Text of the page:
Rachel Maclean, the MP for Redditch County, has thrown her support behind the town’s press after voting against amendments to the Data Protection Bill which would have restricted press freedom here in the UK.

Last week, the Data Protection Bill was approved by MPs and is a significant piece of legislation that prepares Britain for the future as part of the digital age.

The UK is already a world leader in data and has played a key role in developing data security and protection standards across Europe. The Data Protection Bill will ensure the UK has one of the most robust and dynamic set of data laws in the world.

Redditch residents will be given more control over their data because of this Bill. The Bill sets out new rules for how individual personal information data, including names, addresses, emails and credit card information, are used and stored by third parties, including companies. Third parties and businesses who do not safeguard sensitive data in an appropriate manner could face hefty fines.

Although Rachel voted in favour of the Bill, the town’s MP voted against amendments which called for the launch of the Leveson Inquiry Part 2 and an amendment that could have meant newspapers paying both sides legal bills, even in cases where a newspaper won the case. The amendments would have also restricted the press from carrying our high quality investigative journalism.

Rachel said: “Our town’s two fantastic newspapers do a brilliant job in holding me, the local councils, Government, public organisations and businesses to account. Although I do not always agree with what I read in the local press, I will always defend press freedom and I believe these proposed amendments would have undermined press freedoms to an unacceptable level.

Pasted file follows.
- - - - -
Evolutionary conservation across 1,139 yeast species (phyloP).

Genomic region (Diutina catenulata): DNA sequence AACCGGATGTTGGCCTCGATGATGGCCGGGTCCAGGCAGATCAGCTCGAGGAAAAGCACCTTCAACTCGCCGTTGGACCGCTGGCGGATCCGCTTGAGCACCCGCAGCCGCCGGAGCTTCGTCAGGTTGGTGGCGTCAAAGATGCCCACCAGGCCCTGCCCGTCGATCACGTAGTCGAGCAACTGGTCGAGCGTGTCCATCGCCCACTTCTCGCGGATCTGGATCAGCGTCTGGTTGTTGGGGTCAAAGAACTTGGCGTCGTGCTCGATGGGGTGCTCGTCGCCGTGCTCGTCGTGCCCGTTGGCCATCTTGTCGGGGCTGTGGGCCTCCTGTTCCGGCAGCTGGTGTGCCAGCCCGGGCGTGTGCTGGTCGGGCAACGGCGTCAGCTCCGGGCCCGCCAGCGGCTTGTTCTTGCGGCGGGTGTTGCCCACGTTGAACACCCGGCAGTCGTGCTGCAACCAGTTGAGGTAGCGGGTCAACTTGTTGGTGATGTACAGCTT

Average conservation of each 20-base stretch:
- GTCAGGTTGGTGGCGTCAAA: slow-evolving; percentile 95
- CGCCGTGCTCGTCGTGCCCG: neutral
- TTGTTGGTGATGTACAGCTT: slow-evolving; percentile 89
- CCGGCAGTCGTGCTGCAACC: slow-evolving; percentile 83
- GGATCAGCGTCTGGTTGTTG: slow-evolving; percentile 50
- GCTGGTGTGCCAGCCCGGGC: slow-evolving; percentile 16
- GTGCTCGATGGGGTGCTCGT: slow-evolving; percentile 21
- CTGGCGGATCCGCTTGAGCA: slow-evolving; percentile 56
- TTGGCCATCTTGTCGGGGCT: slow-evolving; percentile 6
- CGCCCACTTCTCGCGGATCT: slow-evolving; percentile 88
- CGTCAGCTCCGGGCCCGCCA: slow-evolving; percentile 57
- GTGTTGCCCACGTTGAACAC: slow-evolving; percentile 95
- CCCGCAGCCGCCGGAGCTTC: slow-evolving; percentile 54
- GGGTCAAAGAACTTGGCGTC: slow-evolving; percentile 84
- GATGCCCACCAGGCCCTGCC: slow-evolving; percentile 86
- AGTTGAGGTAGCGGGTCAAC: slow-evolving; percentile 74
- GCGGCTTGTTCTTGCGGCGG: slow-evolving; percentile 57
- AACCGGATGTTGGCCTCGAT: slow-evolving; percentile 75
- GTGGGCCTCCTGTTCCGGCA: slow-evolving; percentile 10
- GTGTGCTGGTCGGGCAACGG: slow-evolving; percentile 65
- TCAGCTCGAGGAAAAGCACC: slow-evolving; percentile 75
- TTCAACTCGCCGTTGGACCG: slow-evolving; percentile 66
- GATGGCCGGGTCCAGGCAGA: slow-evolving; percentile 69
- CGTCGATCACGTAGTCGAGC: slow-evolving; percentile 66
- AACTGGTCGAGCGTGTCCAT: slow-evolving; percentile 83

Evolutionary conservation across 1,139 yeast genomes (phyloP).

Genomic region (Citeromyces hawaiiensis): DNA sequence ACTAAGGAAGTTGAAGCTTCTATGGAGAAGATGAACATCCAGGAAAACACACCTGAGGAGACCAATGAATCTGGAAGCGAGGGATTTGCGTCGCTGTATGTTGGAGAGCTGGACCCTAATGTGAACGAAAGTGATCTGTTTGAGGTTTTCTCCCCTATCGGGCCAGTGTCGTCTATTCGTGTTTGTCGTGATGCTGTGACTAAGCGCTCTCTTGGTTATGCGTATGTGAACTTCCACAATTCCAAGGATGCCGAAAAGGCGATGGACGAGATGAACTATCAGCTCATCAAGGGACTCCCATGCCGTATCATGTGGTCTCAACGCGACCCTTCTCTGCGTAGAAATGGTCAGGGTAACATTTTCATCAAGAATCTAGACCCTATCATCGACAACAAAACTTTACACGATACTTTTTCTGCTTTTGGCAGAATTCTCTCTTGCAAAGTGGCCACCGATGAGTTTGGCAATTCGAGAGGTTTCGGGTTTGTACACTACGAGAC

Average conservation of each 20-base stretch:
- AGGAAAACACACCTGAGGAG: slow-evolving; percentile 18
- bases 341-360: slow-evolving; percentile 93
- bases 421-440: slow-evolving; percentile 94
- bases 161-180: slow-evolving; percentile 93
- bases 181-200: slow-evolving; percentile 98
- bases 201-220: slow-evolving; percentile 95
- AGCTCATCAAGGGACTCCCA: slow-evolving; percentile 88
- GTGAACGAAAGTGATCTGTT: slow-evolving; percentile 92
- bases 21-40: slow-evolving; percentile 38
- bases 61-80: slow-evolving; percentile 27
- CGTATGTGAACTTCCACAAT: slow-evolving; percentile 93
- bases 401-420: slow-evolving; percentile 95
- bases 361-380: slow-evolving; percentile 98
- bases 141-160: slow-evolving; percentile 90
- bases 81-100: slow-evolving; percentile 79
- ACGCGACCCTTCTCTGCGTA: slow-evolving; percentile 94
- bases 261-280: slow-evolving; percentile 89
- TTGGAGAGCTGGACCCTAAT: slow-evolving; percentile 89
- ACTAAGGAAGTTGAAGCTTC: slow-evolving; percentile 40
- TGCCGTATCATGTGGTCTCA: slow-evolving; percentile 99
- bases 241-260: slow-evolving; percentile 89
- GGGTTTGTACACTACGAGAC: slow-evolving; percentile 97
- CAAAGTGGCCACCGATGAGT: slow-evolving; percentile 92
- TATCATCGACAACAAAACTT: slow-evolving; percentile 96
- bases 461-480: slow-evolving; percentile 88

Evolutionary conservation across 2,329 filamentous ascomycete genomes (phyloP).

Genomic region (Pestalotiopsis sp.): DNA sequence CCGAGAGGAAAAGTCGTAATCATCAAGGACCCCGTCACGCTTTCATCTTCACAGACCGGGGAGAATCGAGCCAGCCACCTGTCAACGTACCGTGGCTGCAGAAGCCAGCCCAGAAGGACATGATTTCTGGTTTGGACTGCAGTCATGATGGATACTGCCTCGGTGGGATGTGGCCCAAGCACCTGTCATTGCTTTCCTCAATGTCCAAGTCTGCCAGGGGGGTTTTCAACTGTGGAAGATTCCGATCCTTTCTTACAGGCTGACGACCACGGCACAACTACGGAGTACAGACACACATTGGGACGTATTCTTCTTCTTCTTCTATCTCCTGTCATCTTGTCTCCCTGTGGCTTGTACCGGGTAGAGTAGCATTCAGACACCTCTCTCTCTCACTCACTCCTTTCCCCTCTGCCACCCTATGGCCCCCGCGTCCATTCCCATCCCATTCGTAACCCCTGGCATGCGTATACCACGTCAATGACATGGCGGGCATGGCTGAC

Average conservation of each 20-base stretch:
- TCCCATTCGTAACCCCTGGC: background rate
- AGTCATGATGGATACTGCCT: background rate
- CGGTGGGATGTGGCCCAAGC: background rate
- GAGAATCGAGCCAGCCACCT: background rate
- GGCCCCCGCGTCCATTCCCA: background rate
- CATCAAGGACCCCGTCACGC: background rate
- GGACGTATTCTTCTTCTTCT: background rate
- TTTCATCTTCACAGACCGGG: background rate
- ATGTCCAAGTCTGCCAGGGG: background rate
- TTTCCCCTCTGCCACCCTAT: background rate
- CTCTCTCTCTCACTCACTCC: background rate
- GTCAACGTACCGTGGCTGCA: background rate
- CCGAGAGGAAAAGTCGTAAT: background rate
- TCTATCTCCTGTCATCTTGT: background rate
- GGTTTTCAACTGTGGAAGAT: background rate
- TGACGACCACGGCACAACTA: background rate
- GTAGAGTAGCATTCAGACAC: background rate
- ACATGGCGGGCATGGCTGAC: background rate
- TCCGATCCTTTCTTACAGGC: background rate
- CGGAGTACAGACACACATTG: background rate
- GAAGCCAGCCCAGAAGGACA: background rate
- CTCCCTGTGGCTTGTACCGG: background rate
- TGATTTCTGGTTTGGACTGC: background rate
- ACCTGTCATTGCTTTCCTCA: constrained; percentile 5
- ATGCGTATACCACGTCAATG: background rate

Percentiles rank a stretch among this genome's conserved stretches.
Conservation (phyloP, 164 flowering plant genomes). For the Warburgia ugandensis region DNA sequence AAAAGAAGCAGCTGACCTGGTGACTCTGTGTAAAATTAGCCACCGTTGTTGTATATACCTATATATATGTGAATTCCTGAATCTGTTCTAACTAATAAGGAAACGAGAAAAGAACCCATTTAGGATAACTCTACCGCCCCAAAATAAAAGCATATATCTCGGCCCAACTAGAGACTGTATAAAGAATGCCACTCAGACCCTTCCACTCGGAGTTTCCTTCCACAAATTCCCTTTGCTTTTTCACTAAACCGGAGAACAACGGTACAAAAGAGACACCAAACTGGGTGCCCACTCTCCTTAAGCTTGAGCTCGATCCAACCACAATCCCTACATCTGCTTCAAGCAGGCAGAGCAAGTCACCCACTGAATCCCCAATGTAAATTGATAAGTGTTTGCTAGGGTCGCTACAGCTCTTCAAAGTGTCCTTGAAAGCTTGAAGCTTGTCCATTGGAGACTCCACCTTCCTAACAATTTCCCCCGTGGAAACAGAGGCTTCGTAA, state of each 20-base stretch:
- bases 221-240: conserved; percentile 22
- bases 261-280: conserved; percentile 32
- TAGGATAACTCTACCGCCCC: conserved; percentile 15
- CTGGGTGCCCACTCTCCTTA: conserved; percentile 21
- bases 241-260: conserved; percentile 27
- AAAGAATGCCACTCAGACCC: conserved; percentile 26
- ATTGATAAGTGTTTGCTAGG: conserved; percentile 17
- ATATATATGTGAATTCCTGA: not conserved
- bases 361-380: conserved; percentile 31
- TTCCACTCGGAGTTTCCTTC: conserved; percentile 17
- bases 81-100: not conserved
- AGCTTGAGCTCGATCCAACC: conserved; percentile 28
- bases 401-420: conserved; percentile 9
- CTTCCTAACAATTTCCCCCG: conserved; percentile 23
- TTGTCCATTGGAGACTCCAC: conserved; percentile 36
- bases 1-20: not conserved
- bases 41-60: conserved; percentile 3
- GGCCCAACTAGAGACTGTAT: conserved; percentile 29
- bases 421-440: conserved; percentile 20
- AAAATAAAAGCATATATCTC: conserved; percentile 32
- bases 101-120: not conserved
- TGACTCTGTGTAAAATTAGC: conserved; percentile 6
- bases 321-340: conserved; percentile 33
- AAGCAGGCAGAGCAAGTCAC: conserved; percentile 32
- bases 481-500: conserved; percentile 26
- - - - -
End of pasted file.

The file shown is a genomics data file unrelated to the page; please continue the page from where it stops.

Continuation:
“Implementing Section 40 would have undermined the financial viability of the local press who are already struggling to compete with online platforms for readership and advertising revenues. Hundreds of local newspapers have already gone under in recent years and these amendments would have accelerated this further.

“There would also be no benefit to launching Leveson Part 2 as it has been called. Doing so would have been costly and would also have ignored the substantial changes in press regulation that have taken place since the first Leveson Report was published. Recently the main regulator, IPSO, announced a compulsory, low cost arbitration scheme for its members which will make it easier for the public to resolve complains about press stories.  It will cost under £100 to pursue this arbitration route and compensation of up to £60,000 can be awarded.  This arbitration route can be in addition to any pursuit through the courts.

“Of course, I have every sympathy for victims of past bad behaviour from the press, including the victims of phone hacking. Phone hacking is already illegal and Leveson isn’t going to change that. I believe opening up Leveson Part 2 would not heal old wounds, nor would it be the answer to any future wrongdoing.

“The Data Protection Bill will continue to ensure the UK is a world leader in data protection, whilst giving people more power over their lives online.”